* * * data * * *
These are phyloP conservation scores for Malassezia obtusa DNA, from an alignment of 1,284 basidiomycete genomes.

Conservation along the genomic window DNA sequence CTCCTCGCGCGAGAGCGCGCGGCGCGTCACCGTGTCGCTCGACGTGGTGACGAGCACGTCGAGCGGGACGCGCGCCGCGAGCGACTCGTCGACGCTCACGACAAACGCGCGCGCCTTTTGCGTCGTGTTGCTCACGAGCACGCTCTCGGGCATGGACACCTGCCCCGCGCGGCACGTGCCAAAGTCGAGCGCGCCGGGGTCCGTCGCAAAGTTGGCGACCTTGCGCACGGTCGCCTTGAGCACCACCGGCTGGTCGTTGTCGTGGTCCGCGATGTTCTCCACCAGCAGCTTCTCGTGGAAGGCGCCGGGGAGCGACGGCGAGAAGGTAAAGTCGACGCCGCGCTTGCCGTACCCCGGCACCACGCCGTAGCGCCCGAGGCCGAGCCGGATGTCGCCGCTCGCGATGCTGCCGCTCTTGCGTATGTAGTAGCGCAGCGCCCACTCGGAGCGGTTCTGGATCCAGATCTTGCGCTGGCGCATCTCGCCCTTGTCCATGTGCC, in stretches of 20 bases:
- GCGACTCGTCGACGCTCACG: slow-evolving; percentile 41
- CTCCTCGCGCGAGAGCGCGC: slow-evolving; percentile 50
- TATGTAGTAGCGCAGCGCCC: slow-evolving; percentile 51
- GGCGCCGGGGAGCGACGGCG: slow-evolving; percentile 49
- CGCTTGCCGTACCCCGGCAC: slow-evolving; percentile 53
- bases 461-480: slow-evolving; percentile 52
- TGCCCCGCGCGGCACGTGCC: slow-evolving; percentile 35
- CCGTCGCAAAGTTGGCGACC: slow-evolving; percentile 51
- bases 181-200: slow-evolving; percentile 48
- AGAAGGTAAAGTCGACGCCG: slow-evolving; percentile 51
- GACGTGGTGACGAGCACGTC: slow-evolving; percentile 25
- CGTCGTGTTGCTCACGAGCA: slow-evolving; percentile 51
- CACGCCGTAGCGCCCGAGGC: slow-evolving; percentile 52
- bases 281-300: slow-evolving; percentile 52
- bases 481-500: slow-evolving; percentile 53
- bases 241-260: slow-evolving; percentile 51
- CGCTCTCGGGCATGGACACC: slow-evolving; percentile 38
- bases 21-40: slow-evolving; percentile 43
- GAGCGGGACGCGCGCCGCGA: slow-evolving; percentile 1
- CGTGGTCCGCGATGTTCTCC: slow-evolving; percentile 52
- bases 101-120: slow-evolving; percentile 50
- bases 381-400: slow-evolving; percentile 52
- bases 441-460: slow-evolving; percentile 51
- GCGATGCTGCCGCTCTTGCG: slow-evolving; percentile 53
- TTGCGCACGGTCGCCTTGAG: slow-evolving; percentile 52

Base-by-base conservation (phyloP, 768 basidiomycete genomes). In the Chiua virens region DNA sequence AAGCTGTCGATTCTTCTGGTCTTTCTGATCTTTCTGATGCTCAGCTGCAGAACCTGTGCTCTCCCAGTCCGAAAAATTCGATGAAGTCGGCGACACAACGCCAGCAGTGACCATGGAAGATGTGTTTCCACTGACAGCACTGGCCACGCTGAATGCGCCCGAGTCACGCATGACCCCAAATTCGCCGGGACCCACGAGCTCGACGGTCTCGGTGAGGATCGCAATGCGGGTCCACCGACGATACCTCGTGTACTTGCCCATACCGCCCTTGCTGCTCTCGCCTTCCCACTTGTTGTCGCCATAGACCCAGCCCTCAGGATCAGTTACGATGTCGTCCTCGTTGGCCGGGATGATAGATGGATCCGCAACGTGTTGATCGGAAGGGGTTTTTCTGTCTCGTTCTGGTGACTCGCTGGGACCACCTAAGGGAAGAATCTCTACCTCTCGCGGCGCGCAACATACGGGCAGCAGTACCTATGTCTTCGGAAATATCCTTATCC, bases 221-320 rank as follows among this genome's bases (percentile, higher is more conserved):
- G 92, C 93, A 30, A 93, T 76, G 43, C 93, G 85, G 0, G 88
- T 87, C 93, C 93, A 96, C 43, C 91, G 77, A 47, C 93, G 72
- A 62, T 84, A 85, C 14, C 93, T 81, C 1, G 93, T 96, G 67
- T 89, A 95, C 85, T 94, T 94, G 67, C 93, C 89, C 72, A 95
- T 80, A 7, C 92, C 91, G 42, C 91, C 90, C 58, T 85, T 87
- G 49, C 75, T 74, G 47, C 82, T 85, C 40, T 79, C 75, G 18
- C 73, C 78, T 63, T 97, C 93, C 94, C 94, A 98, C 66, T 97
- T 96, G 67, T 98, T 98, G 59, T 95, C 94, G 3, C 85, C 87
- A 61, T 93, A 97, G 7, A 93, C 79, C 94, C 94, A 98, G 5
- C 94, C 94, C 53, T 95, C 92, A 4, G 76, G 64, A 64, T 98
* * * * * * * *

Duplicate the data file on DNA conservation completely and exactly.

These are phyloP conservation scores for Malassezia obtusa DNA, from an alignment of 1,284 basidiomycete genomes.

Conservation along the genomic window DNA sequence CTCCTCGCGCGAGAGCGCGCGGCGCGTCACCGTGTCGCTCGACGTGGTGACGAGCACGTCGAGCGGGACGCGCGCCGCGAGCGACTCGTCGACGCTCACGACAAACGCGCGCGCCTTTTGCGTCGTGTTGCTCACGAGCACGCTCTCGGGCATGGACACCTGCCCCGCGCGGCACGTGCCAAAGTCGAGCGCGCCGGGGTCCGTCGCAAAGTTGGCGACCTTGCGCACGGTCGCCTTGAGCACCACCGGCTGGTCGTTGTCGTGGTCCGCGATGTTCTCCACCAGCAGCTTCTCGTGGAAGGCGCCGGGGAGCGACGGCGAGAAGGTAAAGTCGACGCCGCGCTTGCCGTACCCCGGCACCACGCCGTAGCGCCCGAGGCCGAGCCGGATGTCGCCGCTCGCGATGCTGCCGCTCTTGCGTATGTAGTAGCGCAGCGCCCACTCGGAGCGGTTCTGGATCCAGATCTTGCGCTGGCGCATCTCGCCCTTGTCCATGTGCC, in stretches of 20 bases:
- GCGACTCGTCGACGCTCACG: slow-evolving; percentile 41
- CTCCTCGCGCGAGAGCGCGC: slow-evolving; percentile 50
- TATGTAGTAGCGCAGCGCCC: slow-evolving; percentile 51
- GGCGCCGGGGAGCGACGGCG: slow-evolving; percentile 49
- CGCTTGCCGTACCCCGGCAC: slow-evolving; percentile 53
- bases 461-480: slow-evolving; percentile 52
- TGCCCCGCGCGGCACGTGCC: slow-evolving; percentile 35
- CCGTCGCAAAGTTGGCGACC: slow-evolving; percentile 51
- bases 181-200: slow-evolving; percentile 48
- AGAAGGTAAAGTCGACGCCG: slow-evolving; percentile 51
- GACGTGGTGACGAGCACGTC: slow-evolving; percentile 25
- CGTCGTGTTGCTCACGAGCA: slow-evolving; percentile 51
- CACGCCGTAGCGCCCGAGGC: slow-evolving; percentile 52
- bases 281-300: slow-evolving; percentile 52
- bases 481-500: slow-evolving; percentile 53
- bases 241-260: slow-evolving; percentile 51
- CGCTCTCGGGCATGGACACC: slow-evolving; percentile 38
- bases 21-40: slow-evolving; percentile 43
- GAGCGGGACGCGCGCCGCGA: slow-evolving; percentile 1
- CGTGGTCCGCGATGTTCTCC: slow-evolving; percentile 52
- bases 101-120: slow-evolving; percentile 50
- bases 381-400: slow-evolving; percentile 52
- bases 441-460: slow-evolving; percentile 51
- GCGATGCTGCCGCTCTTGCG: slow-evolving; percentile 53
- TTGCGCACGGTCGCCTTGAG: slow-evolving; percentile 52

Base-by-base conservation (phyloP, 768 basidiomycete genomes). In the Chiua virens region DNA sequence AAGCTGTCGATTCTTCTGGTCTTTCTGATCTTTCTGATGCTCAGCTGCAGAACCTGTGCTCTCCCAGTCCGAAAAATTCGATGAAGTCGGCGACACAACGCCAGCAGTGACCATGGAAGATGTGTTTCCACTGACAGCACTGGCCACGCTGAATGCGCCCGAGTCACGCATGACCCCAAATTCGCCGGGACCCACGAGCTCGACGGTCTCGGTGAGGATCGCAATGCGGGTCCACCGACGATACCTCGTGTACTTGCCCATACCGCCCTTGCTGCTCTCGCCTTCCCACTTGTTGTCGCCATAGACCCAGCCCTCAGGATCAGTTACGATGTCGTCCTCGTTGGCCGGGATGATAGATGGATCCGCAACGTGTTGATCGGAAGGGGTTTTTCTGTCTCGTTCTGGTGACTCGCTGGGACCACCTAAGGGAAGAATCTCTACCTCTCGCGGCGCGCAACATACGGGCAGCAGTACCTATGTCTTCGGAAATATCCTTATCC, bases 221-320 rank as follows among this genome's bases (percentile, higher is more conserved):
- G 92, C 93, A 30, A 93, T 76, G 43, C 93, G 85, G 0, G 88
- T 87, C 93, C 93, A 96, C 43, C 91, G 77, A 47, C 93, G 72
- A 62, T 84, A 85, C 14, C 93, T 81, C 1, G 93, T 96, G 67
- T 89, A 95, C 85, T 94, T 94, G 67, C 93, C 89, C 72, A 95
- T 80, A 7, C 92, C 91, G 42, C 91, C 90, C 58, T 85, T 87
- G 49, C 75, T 74, G 47, C 82, T 85, C 40, T 79, C 75, G 18
- C 73, C 78, T 63, T 97, C 93, C 94, C 94, A 98, C 66, T 97
- T 96, G 67, T 98, T 98, G 59, T 95, C 94, G 3, C 85, C 87
- A 61, T 93, A 97, G 7, A 93, C 79, C 94, C 94, A 98, G 5
- C 94, C 94, C 53, T 95, C 92, A 4, G 76, G 64, A 64, T 98